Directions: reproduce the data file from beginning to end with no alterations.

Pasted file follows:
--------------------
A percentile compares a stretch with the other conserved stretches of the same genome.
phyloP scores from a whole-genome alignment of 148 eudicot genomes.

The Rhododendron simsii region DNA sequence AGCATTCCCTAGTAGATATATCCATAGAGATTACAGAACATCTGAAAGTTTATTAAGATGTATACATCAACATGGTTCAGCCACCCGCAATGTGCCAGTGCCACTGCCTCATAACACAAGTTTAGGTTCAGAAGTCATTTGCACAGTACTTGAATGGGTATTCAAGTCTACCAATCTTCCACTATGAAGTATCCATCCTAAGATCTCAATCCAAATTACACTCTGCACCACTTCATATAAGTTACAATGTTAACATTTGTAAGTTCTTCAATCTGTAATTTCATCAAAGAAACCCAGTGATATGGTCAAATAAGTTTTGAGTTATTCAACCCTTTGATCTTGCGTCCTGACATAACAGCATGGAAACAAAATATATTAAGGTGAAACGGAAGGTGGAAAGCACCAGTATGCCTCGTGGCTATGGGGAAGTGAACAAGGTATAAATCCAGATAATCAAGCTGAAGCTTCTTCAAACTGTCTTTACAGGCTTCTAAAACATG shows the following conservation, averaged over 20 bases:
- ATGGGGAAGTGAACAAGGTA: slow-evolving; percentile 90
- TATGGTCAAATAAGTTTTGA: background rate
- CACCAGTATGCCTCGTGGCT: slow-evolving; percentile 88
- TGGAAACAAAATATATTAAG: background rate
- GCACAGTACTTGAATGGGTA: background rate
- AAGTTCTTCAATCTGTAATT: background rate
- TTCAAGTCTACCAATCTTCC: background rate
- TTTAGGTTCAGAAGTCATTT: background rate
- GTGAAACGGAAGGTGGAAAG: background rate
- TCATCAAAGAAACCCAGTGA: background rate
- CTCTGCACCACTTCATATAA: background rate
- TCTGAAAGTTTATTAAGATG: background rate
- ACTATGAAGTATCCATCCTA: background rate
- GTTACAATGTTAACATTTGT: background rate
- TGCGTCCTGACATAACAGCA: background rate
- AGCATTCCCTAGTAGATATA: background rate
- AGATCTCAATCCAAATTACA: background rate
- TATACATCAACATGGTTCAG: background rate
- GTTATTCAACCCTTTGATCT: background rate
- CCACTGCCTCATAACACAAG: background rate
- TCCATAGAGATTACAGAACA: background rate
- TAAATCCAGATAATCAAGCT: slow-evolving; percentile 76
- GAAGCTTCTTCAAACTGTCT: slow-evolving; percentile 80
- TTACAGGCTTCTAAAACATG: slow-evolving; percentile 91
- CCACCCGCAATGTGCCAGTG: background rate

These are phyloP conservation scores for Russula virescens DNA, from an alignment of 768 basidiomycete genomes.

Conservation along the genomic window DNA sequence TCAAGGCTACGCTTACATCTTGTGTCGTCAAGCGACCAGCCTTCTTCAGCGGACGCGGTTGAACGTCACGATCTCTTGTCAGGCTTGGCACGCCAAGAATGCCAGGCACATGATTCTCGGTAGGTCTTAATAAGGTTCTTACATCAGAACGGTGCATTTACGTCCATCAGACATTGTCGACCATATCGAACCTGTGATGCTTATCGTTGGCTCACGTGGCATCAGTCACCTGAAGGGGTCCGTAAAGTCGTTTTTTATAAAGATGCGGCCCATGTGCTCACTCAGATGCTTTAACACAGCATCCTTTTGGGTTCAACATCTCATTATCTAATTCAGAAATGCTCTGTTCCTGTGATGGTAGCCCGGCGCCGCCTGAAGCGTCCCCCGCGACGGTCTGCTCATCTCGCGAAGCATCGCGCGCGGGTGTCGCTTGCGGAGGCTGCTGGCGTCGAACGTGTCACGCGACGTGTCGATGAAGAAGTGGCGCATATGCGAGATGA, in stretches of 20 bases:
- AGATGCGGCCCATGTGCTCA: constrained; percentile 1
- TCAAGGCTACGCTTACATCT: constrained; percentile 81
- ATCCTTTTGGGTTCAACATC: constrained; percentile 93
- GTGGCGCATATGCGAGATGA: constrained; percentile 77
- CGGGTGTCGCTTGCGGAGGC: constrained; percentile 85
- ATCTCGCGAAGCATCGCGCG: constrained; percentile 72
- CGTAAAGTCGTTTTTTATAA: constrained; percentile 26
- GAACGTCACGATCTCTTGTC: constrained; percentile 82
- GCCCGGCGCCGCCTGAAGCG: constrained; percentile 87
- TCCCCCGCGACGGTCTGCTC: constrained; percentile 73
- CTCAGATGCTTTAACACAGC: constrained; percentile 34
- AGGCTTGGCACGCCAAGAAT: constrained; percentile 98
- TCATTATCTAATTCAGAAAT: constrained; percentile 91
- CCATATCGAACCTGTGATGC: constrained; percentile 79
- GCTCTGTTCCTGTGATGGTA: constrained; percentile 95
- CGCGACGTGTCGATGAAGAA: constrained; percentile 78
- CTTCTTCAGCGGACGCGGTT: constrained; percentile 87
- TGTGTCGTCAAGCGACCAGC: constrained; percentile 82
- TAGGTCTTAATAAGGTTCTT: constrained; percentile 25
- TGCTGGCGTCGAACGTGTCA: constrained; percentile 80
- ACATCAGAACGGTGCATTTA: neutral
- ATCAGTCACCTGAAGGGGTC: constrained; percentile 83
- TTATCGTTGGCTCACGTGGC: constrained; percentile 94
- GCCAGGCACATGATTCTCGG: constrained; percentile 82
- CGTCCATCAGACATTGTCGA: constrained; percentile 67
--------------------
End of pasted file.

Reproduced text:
A percentile compares a stretch with the other conserved stretches of the same genome.
phyloP scores from a whole-genome alignment of 148 eudicot genomes.

The Rhododendron simsii region DNA sequence AGCATTCCCTAGTAGATATATCCATAGAGATTACAGAACATCTGAAAGTTTATTAAGATGTATACATCAACATGGTTCAGCCACCCGCAATGTGCCAGTGCCACTGCCTCATAACACAAGTTTAGGTTCAGAAGTCATTTGCACAGTACTTGAATGGGTATTCAAGTCTACCAATCTTCCACTATGAAGTATCCATCCTAAGATCTCAATCCAAATTACACTCTGCACCACTTCATATAAGTTACAATGTTAACATTTGTAAGTTCTTCAATCTGTAATTTCATCAAAGAAACCCAGTGATATGGTCAAATAAGTTTTGAGTTATTCAACCCTTTGATCTTGCGTCCTGACATAACAGCATGGAAACAAAATATATTAAGGTGAAACGGAAGGTGGAAAGCACCAGTATGCCTCGTGGCTATGGGGAAGTGAACAAGGTATAAATCCAGATAATCAAGCTGAAGCTTCTTCAAACTGTCTTTACAGGCTTCTAAAACATG shows the following conservation, averaged over 20 bases:
- ATGGGGAAGTGAACAAGGTA: slow-evolving; percentile 90
- TATGGTCAAATAAGTTTTGA: background rate
- CACCAGTATGCCTCGTGGCT: slow-evolving; percentile 88
- TGGAAACAAAATATATTAAG: background rate
- GCACAGTACTTGAATGGGTA: background rate
- AAGTTCTTCAATCTGTAATT: background rate
- TTCAAGTCTACCAATCTTCC: background rate
- TTTAGGTTCAGAAGTCATTT: background rate
- GTGAAACGGAAGGTGGAAAG: background rate
- TCATCAAAGAAACCCAGTGA: background rate
- CTCTGCACCACTTCATATAA: background rate
- TCTGAAAGTTTATTAAGATG: background rate
- ACTATGAAGTATCCATCCTA: background rate
- GTTACAATGTTAACATTTGT: background rate
- TGCGTCCTGACATAACAGCA: background rate
- AGCATTCCCTAGTAGATATA: background rate
- AGATCTCAATCCAAATTACA: background rate
- TATACATCAACATGGTTCAG: background rate
- GTTATTCAACCCTTTGATCT: background rate
- CCACTGCCTCATAACACAAG: background rate
- TCCATAGAGATTACAGAACA: background rate
- TAAATCCAGATAATCAAGCT: slow-evolving; percentile 76
- GAAGCTTCTTCAAACTGTCT: slow-evolving; percentile 80
- TTACAGGCTTCTAAAACATG: slow-evolving; percentile 91
- CCACCCGCAATGTGCCAGTG: background rate

These are phyloP conservation scores for Russula virescens DNA, from an alignment of 768 basidiomycete genomes.

Conservation along the genomic window DNA sequence TCAAGGCTACGCTTACATCTTGTGTCGTCAAGCGACCAGCCTTCTTCAGCGGACGCGGTTGAACGTCACGATCTCTTGTCAGGCTTGGCACGCCAAGAATGCCAGGCACATGATTCTCGGTAGGTCTTAATAAGGTTCTTACATCAGAACGGTGCATTTACGTCCATCAGACATTGTCGACCATATCGAACCTGTGATGCTTATCGTTGGCTCACGTGGCATCAGTCACCTGAAGGGGTCCGTAAAGTCGTTTTTTATAAAGATGCGGCCCATGTGCTCACTCAGATGCTTTAACACAGCATCCTTTTGGGTTCAACATCTCATTATCTAATTCAGAAATGCTCTGTTCCTGTGATGGTAGCCCGGCGCCGCCTGAAGCGTCCCCCGCGACGGTCTGCTCATCTCGCGAAGCATCGCGCGCGGGTGTCGCTTGCGGAGGCTGCTGGCGTCGAACGTGTCACGCGACGTGTCGATGAAGAAGTGGCGCATATGCGAGATGA, in stretches of 20 bases:
- AGATGCGGCCCATGTGCTCA: constrained; percentile 1
- TCAAGGCTACGCTTACATCT: constrained; percentile 81
- ATCCTTTTGGGTTCAACATC: constrained; percentile 93
- GTGGCGCATATGCGAGATGA: constrained; percentile 77
- CGGGTGTCGCTTGCGGAGGC: constrained; percentile 85
- ATCTCGCGAAGCATCGCGCG: constrained; percentile 72
- CGTAAAGTCGTTTTTTATAA: constrained; percentile 26
- GAACGTCACGATCTCTTGTC: constrained; percentile 82
- GCCCGGCGCCGCCTGAAGCG: constrained; percentile 87
- TCCCCCGCGACGGTCTGCTC: constrained; percentile 73
- CTCAGATGCTTTAACACAGC: constrained; percentile 34
- AGGCTTGGCACGCCAAGAAT: constrained; percentile 98
- TCATTATCTAATTCAGAAAT: constrained; percentile 91
- CCATATCGAACCTGTGATGC: constrained; percentile 79
- GCTCTGTTCCTGTGATGGTA: constrained; percentile 95
- CGCGACGTGTCGATGAAGAA: constrained; percentile 78
- CTTCTTCAGCGGACGCGGTT: constrained; percentile 87
- TGTGTCGTCAAGCGACCAGC: constrained; percentile 82
- TAGGTCTTAATAAGGTTCTT: constrained; percentile 25
- TGCTGGCGTCGAACGTGTCA: constrained; percentile 80
- ACATCAGAACGGTGCATTTA: neutral
- ATCAGTCACCTGAAGGGGTC: constrained; percentile 83
- TTATCGTTGGCTCACGTGGC: constrained; percentile 94
- GCCAGGCACATGATTCTCGG: constrained; percentile 82
- CGTCCATCAGACATTGTCGA: constrained; percentile 67